This book has a great title, promising a lighthearted, convivial discussion. …Light headed, might be a better estimation.
This is Randal Rauser’s tenth book and the third one with a coauthor. This reviewer has previously reviewed God or Godless by Randal and John W Loftus. That one was styled as a debate between a believer and an Atheist, with opening statement, rebuttal, and closing arguments. This book uses a conversational format, which may be less formal, but also leads to a less rigorous treatment of the subject matter.
The discussion starts with why God matters and moves on to the problem of massive theological disagreement, the problem of the hostility of the universe and God, mathematics, and reason. There’s more, but these subjects illustrate the scope and type of discussions going on.
The discussions are philosophical in nature and so are not anchored to evidence, be it scripture or some scientific ‘proof.’ As a result, they are mostly assertions by analogy, constructed example and free range fancy.
At first, I thought we might be faced with a Hannity & Colmes situation, where one participant overpowers the other with superior knowledge, better debating skills, or just extra determination. On reflection, I think it’s because Randal, as a religion professor is immersed in his subject matter, while an atheist has to keep his day job and so may be not quite so facile with his presentation. This impression largely disappears later on when they both go to the mountain, where the ideas are thinner.
I did learn some new words, though. The first, Aseity, means “that which exists of by and for itself, without antecedents, etc.” A neat, though not very plausible, or fair, end-around the infinite regression problem. The second. Fideism, says that faith need not depend on evidence. Kind of like one of my favorite bumper stickers: God said it, I believe it, That settles it! If only it were that simple. A third is Apatheism, the dismissing of the whole question of whether the idea of God even matters in this world.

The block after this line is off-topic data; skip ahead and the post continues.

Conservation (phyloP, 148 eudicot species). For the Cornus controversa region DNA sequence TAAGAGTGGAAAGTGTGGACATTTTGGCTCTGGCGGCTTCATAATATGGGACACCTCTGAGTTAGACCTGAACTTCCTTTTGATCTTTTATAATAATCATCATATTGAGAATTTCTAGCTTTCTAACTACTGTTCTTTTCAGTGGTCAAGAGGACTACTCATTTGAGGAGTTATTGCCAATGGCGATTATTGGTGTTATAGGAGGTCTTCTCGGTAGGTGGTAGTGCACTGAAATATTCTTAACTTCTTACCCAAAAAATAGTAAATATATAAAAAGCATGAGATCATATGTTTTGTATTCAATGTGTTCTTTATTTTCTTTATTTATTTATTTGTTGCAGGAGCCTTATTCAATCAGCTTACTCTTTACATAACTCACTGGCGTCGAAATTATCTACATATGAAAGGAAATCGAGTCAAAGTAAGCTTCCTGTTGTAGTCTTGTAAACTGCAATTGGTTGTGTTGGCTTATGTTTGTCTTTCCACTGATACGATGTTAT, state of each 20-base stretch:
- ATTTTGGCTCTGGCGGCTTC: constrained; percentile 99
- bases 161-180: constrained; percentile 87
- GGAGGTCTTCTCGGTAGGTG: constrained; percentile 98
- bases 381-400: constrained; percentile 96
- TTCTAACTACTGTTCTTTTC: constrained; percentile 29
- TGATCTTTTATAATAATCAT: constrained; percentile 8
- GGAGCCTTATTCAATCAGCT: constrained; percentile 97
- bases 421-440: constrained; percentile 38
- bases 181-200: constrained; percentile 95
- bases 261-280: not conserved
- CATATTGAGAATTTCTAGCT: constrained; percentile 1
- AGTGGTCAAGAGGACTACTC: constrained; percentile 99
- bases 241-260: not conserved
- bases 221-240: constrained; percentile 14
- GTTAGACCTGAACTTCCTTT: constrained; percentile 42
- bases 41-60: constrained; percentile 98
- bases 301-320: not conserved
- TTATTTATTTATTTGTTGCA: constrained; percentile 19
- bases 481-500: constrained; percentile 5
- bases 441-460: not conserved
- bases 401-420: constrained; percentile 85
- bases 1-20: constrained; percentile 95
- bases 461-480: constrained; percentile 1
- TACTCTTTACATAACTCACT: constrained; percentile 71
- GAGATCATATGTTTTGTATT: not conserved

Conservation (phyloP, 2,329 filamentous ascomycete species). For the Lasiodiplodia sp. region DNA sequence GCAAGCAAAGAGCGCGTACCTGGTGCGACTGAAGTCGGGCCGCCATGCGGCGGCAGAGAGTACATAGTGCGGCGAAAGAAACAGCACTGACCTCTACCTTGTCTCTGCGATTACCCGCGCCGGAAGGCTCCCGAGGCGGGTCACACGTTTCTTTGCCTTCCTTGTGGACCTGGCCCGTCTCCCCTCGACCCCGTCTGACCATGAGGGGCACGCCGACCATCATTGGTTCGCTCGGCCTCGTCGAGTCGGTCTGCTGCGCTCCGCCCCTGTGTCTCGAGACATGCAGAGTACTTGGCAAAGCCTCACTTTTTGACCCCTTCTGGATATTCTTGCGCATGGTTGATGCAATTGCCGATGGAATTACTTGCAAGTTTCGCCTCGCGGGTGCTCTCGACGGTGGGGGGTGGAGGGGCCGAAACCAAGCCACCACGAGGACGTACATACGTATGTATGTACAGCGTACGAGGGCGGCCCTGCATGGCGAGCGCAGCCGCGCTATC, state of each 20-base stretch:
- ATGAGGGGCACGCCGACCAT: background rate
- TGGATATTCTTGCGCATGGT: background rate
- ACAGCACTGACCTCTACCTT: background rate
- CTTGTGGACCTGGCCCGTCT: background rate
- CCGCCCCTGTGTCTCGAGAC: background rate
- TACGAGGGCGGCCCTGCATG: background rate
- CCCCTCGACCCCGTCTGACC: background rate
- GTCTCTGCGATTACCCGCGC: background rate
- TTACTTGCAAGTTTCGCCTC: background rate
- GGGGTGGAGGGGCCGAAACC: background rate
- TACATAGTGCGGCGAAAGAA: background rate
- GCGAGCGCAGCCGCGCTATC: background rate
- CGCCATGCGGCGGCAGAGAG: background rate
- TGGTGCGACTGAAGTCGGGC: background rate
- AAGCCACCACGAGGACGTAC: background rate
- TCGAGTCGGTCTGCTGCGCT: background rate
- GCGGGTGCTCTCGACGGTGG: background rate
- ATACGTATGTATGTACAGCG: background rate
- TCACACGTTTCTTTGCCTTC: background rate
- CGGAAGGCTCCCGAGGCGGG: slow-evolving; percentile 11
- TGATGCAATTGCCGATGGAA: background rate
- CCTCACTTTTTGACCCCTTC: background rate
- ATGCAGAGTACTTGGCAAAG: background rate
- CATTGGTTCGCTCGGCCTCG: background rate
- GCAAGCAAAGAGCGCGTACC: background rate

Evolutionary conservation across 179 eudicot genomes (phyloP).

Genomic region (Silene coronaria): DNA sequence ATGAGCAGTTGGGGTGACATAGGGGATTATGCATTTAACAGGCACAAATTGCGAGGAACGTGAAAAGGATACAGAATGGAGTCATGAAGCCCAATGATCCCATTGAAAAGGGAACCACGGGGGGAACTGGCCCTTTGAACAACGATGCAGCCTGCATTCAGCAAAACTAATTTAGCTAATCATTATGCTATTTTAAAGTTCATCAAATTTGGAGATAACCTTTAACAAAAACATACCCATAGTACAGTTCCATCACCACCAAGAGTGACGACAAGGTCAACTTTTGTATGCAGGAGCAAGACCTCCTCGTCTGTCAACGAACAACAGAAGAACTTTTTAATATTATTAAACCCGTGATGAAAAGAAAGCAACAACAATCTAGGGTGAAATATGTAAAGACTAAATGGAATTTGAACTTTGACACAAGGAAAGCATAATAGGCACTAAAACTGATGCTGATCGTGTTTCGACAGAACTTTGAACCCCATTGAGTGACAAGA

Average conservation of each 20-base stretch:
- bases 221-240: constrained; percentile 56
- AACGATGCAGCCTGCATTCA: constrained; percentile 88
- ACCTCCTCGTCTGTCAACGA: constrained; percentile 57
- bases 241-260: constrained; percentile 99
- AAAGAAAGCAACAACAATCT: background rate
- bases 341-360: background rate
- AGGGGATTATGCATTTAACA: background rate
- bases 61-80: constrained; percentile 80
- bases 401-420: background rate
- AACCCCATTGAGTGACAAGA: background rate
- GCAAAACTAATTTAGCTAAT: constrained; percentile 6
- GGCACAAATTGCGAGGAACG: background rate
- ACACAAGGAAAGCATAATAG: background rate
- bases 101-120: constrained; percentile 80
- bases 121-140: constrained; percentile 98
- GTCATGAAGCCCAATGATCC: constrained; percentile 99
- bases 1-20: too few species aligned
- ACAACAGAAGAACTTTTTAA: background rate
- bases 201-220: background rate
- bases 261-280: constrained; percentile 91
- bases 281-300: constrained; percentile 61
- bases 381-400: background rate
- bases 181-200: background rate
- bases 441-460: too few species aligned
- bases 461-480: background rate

If you haven’t figured it out yet, this reviewer is an Atheist. The whole book is intended to encourage a lively discussion of the question of God’s existence, which I agree is important to the world we live in. However, after reading An Atheist and a Christian Walk into a Bar, I think apatheism is my fallback position. …At least for a while.
Norman West has been retired for almost five years and is loving it. He lives in Keizer, Oregon with two rotten Labradors, Bella (little wart) and B (for big, or black wart), a granddaughter, and a great-granddaughter. The dogs are so bad, he has to leave the house to read and review books. He considers himself an “idea” guy, so concentrates mostly on current events, science and religion. That last is a little problematic since he's an atheist, but he really does try to be fair and judge the work on its merits, not just on its truth claims.
Light glimmers in the shadows. The New Testament, Augustine, Boethius, Beowulf, The Letters of Abelard and Heloise, The Song of Roland, epic adventures of knights written by Chrétien de Troyes, Saint Francis of Assisi, Saint Thomas Aquinas, [...]
Having previously written a book about literature and the Civil War, wherein he briefly mentions Charles Darwin in a section about abolitionism, Randall Fuller provides in his new book a fuller account of the influence of Darwin’s On the Origin [...]
Necessity, written by award-winning author Jo Walton, is the third book in the Thessaly series. The five cities, which spawned from the original Just City founded by Athena, are thriving in full on the planet Plato where Zeus relocated them. [...]